I had intended on getting back to this blog in October, after a change in my personal situation (which I’ll blog on in October), but a confluence of events inspired me to write my thoughts out before the 10th anniversary of 9/11.
My big boy is 10-years-old now, and is bright, curious, and like most boys, has a well developed sense of the macabre. Recently up in Long Island with his grandmother, surrounded by news of preparations for the 10th anniversary of 9/11, he peppered his Mor-Mor with questions about the details, including ones I wasn’t sure he was ready for. Despite his hurling unforgivable curses at his brother armed with the gnarled bone replica of Voldemort’s wand, I wasn’t sure if the reality of that mammoth and horrific event was appropriate for him quite yet.
Gus came away from that conversation more curious than ever, really wanting to know more about the event. Up in Vermont for my Aunt’s Bat Mitzvah (an amazing event in itself I plan to blog about, too), we met up with my Uncle Paul, Aunt Densie, and Cousin Helaina. They live in Manhattan, and the 22-year-old Helaina was in 7th grade, only two years older than Gus is, when she faced that seeming Armageddon a mere two blocks from her school.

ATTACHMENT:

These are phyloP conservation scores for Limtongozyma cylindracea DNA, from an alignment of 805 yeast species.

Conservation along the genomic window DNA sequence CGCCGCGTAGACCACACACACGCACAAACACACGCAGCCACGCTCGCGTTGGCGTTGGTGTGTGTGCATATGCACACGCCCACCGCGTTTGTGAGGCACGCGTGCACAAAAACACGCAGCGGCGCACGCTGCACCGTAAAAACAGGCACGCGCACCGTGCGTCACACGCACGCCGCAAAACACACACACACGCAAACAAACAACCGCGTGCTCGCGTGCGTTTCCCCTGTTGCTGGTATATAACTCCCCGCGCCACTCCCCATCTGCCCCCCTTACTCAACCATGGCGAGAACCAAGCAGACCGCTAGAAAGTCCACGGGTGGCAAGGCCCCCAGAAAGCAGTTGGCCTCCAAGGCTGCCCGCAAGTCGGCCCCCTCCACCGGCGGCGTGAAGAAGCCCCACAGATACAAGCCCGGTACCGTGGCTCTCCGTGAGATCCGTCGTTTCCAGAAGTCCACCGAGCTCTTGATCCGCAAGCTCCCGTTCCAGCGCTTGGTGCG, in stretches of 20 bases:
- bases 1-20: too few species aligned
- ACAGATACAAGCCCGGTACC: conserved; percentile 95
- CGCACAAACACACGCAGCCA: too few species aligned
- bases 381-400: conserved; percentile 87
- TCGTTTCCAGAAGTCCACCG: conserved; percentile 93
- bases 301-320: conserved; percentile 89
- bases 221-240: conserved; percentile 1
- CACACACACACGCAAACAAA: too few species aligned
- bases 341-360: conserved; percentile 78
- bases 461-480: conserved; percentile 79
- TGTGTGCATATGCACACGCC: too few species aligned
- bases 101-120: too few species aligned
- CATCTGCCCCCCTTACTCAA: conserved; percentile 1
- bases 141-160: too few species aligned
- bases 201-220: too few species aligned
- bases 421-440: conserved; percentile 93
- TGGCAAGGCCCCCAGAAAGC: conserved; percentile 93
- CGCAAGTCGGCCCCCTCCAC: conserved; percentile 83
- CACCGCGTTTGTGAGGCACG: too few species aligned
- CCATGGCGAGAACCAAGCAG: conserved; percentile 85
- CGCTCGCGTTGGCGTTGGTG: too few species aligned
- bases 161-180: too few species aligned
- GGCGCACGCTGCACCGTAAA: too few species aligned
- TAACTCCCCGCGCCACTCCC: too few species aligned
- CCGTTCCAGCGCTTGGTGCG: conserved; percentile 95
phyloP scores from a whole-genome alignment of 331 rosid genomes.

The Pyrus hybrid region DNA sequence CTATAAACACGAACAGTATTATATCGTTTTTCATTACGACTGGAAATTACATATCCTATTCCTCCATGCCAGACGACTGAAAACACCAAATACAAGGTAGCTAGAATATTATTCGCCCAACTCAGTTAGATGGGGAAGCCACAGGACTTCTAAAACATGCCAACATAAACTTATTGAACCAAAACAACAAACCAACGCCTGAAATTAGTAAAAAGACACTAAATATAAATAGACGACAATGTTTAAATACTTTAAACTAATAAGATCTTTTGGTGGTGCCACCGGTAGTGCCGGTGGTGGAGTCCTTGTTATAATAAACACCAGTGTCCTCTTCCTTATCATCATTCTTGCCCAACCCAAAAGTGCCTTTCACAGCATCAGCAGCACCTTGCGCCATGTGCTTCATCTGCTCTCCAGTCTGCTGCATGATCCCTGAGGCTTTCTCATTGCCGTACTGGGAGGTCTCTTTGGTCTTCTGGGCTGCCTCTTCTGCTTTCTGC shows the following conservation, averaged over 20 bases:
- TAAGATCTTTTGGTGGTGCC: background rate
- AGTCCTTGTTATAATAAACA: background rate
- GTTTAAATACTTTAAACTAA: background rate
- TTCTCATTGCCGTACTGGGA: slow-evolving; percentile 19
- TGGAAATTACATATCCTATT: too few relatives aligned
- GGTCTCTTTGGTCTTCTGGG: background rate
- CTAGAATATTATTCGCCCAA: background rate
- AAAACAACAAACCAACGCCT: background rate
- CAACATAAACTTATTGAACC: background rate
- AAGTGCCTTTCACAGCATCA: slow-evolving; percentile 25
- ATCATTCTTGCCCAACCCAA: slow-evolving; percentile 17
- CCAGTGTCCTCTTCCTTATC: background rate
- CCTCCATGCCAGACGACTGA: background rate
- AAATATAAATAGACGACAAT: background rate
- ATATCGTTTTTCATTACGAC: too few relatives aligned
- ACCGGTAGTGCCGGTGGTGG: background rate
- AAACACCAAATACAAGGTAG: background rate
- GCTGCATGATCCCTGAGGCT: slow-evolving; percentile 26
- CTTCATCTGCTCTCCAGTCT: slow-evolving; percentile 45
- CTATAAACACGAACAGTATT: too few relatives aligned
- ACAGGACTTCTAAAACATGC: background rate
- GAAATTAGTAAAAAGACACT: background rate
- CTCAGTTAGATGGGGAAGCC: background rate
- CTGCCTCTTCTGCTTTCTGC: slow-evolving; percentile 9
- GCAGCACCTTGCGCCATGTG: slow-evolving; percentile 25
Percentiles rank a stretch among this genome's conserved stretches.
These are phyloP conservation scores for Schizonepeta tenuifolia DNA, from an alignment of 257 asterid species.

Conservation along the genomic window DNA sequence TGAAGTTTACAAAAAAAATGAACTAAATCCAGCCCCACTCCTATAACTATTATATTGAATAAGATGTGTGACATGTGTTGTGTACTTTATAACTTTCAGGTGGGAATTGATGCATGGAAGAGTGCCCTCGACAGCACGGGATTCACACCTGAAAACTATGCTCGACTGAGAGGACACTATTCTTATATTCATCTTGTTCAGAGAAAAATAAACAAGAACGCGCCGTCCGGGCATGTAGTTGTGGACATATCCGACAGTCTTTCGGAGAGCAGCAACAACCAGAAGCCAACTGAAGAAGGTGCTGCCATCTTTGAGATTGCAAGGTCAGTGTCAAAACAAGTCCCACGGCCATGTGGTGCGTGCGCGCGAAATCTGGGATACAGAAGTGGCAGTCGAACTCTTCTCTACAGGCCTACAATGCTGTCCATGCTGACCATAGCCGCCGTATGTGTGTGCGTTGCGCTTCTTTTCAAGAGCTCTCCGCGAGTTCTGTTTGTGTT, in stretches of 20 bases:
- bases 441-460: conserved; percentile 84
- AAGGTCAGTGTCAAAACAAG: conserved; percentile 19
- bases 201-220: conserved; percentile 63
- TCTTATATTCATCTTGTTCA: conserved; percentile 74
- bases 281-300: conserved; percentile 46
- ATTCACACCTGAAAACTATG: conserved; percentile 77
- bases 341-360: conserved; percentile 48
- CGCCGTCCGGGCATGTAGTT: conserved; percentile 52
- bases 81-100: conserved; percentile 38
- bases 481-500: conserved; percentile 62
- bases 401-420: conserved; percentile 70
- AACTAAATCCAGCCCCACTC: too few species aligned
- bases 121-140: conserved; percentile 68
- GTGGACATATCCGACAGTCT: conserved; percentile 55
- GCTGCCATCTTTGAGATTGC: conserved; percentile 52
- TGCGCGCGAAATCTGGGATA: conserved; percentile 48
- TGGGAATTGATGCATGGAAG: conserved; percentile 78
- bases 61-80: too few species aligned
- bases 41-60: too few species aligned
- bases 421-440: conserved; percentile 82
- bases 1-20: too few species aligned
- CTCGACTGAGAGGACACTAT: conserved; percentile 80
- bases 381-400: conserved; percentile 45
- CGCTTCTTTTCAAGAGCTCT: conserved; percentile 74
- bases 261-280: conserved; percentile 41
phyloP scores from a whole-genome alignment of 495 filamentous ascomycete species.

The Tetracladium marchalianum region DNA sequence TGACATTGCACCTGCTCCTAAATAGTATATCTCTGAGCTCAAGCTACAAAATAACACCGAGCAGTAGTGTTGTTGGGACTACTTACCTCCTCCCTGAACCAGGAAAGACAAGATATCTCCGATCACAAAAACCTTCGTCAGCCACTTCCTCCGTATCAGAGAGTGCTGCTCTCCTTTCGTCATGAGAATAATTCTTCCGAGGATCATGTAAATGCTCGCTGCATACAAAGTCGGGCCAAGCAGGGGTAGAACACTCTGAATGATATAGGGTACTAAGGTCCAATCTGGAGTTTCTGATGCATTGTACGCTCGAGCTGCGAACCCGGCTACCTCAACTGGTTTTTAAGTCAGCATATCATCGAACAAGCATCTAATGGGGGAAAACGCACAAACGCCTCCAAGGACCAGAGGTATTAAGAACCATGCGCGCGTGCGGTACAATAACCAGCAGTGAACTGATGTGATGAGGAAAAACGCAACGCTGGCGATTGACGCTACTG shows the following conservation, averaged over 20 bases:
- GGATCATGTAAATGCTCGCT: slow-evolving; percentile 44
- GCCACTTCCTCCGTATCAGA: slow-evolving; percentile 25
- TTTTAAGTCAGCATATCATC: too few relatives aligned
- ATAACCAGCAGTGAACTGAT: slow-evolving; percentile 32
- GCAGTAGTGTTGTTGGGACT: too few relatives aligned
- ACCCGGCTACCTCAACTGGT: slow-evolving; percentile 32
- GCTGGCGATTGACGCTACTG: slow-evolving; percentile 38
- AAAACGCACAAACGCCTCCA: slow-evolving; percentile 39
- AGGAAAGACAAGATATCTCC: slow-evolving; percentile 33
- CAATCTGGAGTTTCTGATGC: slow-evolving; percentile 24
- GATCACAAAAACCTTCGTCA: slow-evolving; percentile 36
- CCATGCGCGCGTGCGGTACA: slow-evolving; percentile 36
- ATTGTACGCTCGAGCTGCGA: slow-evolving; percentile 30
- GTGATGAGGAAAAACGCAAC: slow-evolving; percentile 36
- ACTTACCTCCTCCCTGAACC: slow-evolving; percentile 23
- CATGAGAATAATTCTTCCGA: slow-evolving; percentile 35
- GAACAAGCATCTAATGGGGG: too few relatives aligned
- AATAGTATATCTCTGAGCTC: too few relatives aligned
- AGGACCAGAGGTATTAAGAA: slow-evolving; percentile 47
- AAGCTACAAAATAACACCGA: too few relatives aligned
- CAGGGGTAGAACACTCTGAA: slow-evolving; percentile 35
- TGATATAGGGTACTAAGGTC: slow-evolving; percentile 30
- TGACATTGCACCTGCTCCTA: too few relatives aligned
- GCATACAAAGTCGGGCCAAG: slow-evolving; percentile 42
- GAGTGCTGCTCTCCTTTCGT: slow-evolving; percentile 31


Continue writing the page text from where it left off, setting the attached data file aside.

We talked in hushed tones, away from Gus, about her experiences, her haunting and heroic climb from what was ultimately diagnosed as Post Traumatic Stress Disorder (PTSD), and her mission to bring the voices of these “lost children” of 9/11 to light. I am extremely proud of what she is doing, and can’t wait to read the book she’s writing with stories from her classmates’ lives and struggles.
Flash forward to this evening, when Helaina posted a radio interview that the Canadian show “The Current” did on her. As I served the boys dinner, with the Mets game on in the background, I first started talking about the article I posed on Facebook on Mike Piazza’s game winning home run the first night of baseball in NY after 9/11, and what that meant to New York—and to me. Gus’ curiosity was again piqued, and I remembered Helaina’s interview. I asked Gus if he’d like to hear it. The “Yes, Please!” was out of his mouth before I could finish my sentence.
I believe it turned out to be a fantastic way to introduce some of the harder details to Gus. For him, it was personal, as it was about a cousin he’d just seen. But moreover, this was the story of a girl that was pretty much his age, which made the story something he could really relate to. But it wasn’t just the story, it was the medium that really worked. Like most kids, Gus has a very active imagination, and is also extremely influenced by the visual. By keeping the ballgame on (but on mute) it gave a visual distraction while still allowing him to focus on the words of the story. Essentially, it allowed him to process what is a very intense and frightening event, and be able to detach enough from it so it wouldn’t overwhelm him. For those parents looking to introduce their kids to this subject, I can’t recommend my cousin’s interview enough, though I should say you should listen to it first do decide if the details are too much for your child.